Am I a fraud? Am I craving the approval of others through my good actions?

A student asks:

Because I invest in and identify with other people’s suffering, I question whether my actions are pure? Are my good actions meritorious at all or are they driven by pathological needs and not at all altruistic ones?

Lama Shenpen replies:

Impurity would mean you were seeking some benefit for yourself while pretending to be working for the benefit of others.  That doesn’t mean a bit of impurity mixed into your actions is either avoidable or harmful. Gradually as we realise the true meaning of emptiness our actions become spontaneous and truly selfless.

The chances are that your actions are mixed with some elements that could be purer but if we had to be pure before we could accumulate punya how would any of us purify ourselves?  Good actions that are directed at benefitting others always bring punya (often translated as merit) – i.e. good karmic results.  Any tinge of egocentricity brings a bit of a negative effect but that is going to happen, the practice is for gradually reducing that more and more.


Am I just trying to deal with my own distress or am I genuinely relating to that of others?

Lama Shenpen:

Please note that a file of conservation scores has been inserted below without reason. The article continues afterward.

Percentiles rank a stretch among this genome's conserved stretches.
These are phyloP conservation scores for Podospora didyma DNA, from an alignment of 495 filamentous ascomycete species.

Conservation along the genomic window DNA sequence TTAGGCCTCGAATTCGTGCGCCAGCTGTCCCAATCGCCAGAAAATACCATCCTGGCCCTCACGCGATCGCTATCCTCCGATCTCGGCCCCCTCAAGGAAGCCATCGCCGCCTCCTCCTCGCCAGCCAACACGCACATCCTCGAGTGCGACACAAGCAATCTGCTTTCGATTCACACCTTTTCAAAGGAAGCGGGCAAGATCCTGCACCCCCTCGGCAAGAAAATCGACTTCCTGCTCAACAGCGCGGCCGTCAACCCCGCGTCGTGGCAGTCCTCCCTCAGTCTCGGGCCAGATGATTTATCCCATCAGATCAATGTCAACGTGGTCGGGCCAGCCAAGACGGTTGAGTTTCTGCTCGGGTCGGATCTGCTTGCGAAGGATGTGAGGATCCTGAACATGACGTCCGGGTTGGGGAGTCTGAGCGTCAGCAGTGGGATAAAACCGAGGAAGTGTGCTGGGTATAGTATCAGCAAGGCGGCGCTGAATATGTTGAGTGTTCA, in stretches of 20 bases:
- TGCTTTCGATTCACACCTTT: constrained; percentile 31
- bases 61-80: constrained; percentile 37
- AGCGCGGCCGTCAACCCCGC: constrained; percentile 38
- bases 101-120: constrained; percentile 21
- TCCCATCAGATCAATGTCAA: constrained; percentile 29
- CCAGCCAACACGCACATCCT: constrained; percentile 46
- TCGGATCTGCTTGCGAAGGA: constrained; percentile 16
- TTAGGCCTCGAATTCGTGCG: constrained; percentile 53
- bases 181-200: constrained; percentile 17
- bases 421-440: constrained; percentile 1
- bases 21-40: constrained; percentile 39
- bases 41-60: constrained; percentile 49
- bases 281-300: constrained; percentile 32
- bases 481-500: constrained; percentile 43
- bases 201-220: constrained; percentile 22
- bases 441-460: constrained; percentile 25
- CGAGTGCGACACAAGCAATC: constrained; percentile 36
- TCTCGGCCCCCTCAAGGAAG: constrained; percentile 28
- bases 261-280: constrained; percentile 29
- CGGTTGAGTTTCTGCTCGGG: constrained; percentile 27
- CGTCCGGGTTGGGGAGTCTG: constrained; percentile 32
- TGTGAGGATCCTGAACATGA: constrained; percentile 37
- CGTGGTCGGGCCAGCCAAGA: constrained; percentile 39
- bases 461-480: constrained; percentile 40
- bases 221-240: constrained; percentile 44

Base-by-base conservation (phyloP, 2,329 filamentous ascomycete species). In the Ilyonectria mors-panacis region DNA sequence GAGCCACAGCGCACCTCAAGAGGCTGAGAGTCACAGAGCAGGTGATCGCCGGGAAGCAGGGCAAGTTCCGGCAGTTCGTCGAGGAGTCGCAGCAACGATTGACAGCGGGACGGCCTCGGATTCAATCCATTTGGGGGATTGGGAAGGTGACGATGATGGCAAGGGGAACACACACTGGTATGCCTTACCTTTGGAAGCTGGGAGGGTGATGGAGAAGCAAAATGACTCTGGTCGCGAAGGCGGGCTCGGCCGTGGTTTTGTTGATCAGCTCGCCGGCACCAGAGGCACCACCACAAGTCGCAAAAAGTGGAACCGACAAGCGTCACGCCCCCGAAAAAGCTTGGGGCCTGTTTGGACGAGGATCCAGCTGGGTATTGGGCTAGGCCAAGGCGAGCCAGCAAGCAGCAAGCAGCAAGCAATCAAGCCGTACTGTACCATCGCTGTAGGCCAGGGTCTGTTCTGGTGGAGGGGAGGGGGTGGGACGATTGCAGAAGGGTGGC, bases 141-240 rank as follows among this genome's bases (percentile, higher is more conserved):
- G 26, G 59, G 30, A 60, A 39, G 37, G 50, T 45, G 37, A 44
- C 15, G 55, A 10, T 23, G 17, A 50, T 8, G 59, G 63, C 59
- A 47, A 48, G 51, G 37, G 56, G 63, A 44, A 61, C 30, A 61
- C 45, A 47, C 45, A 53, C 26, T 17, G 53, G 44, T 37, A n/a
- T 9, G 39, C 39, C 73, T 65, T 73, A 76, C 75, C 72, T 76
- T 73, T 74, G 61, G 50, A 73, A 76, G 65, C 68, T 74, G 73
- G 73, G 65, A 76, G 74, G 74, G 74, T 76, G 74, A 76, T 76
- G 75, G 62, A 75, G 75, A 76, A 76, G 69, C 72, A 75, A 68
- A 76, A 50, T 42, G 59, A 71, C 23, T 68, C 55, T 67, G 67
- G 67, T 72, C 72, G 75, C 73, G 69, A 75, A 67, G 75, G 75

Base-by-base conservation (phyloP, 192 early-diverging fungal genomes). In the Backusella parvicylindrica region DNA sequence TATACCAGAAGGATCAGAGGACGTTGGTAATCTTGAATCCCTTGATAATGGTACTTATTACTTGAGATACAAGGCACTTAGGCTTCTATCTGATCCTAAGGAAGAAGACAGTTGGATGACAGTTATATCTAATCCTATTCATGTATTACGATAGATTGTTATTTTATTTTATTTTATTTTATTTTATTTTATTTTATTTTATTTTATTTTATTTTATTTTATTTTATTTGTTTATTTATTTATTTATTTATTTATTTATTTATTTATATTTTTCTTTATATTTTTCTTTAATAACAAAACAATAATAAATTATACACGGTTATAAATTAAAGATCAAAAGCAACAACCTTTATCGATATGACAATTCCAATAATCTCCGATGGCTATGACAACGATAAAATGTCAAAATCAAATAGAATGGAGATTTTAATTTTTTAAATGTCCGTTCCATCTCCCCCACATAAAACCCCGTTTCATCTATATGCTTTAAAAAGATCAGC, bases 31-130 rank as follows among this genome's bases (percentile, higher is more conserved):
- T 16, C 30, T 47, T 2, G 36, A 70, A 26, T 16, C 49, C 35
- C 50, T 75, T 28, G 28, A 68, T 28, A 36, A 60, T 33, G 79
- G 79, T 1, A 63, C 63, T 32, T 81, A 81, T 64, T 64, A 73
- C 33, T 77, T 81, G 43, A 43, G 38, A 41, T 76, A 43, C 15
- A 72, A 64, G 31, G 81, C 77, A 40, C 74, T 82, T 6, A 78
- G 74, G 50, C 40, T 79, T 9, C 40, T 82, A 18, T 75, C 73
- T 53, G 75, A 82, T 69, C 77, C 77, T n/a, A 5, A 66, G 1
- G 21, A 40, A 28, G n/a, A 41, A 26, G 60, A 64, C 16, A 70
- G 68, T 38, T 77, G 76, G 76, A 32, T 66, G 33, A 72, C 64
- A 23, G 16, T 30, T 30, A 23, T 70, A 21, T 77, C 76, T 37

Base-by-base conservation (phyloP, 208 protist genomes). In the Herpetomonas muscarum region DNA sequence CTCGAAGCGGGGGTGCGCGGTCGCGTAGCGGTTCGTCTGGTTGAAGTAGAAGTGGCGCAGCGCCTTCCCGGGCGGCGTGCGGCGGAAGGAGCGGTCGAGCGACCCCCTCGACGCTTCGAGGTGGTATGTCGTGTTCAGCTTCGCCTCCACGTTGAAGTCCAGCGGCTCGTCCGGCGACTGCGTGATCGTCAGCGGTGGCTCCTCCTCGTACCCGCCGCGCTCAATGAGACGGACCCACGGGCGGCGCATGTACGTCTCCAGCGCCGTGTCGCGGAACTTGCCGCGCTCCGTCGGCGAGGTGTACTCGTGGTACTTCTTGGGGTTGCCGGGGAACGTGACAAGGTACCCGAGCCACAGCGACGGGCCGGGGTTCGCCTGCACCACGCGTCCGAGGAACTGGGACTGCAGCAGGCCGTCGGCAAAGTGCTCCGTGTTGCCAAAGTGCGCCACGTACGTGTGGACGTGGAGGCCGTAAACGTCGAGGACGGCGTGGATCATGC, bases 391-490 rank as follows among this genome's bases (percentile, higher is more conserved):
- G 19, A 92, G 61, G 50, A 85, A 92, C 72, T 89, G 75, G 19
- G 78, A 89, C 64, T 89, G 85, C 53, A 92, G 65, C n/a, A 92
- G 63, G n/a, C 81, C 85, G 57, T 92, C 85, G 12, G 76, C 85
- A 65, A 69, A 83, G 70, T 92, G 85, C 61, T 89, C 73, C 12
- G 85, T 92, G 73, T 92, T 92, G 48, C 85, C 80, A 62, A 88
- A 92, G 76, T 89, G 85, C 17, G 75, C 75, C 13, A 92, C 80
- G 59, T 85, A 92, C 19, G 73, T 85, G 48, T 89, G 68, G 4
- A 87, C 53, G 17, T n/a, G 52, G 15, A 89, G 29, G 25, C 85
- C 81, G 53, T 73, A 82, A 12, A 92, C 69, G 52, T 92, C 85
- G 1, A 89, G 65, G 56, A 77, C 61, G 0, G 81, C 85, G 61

Both. You will not be truly able to help others until you have truly helped yourself. That is why it makes sense to set time aside to meditate and devote to contemplative practice – this is how we accumulate the wisdom needed to truly help ourselves and hence truly help others. The suffering is due to taking things to be real in a way they are not – realising the truth of emptiness will release all the energy bound up in the trauma so that it becomes compassionate joyful energy that truly benefits others – all beings and forever.  That is what enlightenment is.


Am I craving the approval of others through my good actions? And if it is the case, does it invalidate my charitable actions? It would help put my mind at rest to be able to determine whether I am a fraud!

Lama Shenpen:

It is possible to be doing charitable actions from a pure motive while still craving approval.  The point is: does the secondary motive interfere with the first?  If I love helping people even if they do not thank me or show their appreciation or approval then there is no problem. You will have to look and see what is true for you.  The martyr type is always trying to get other people to recognise and approve of all the sacrifices they make – that is when other people feel your generosity is not genuine or heart-felt. If others are not finding this the case, why worry about your motivation?

Practising Dharma is all about discovering what is true and thus what is false about us and the way we think.  It is good to recognise that – our fraudulent side is really rather funny, we have to learn to notice and be able to laugh at ourselves – we are all up to it one way or another!

If your intentions are clear, so will be the ensuing actions – if your intentions are good, so will be the results.

Samsara is traumatic, it is not surprising you find life traumatic and that it has affected you in the way it has. Now use that to motivate yourself to strive to go beyond samsara.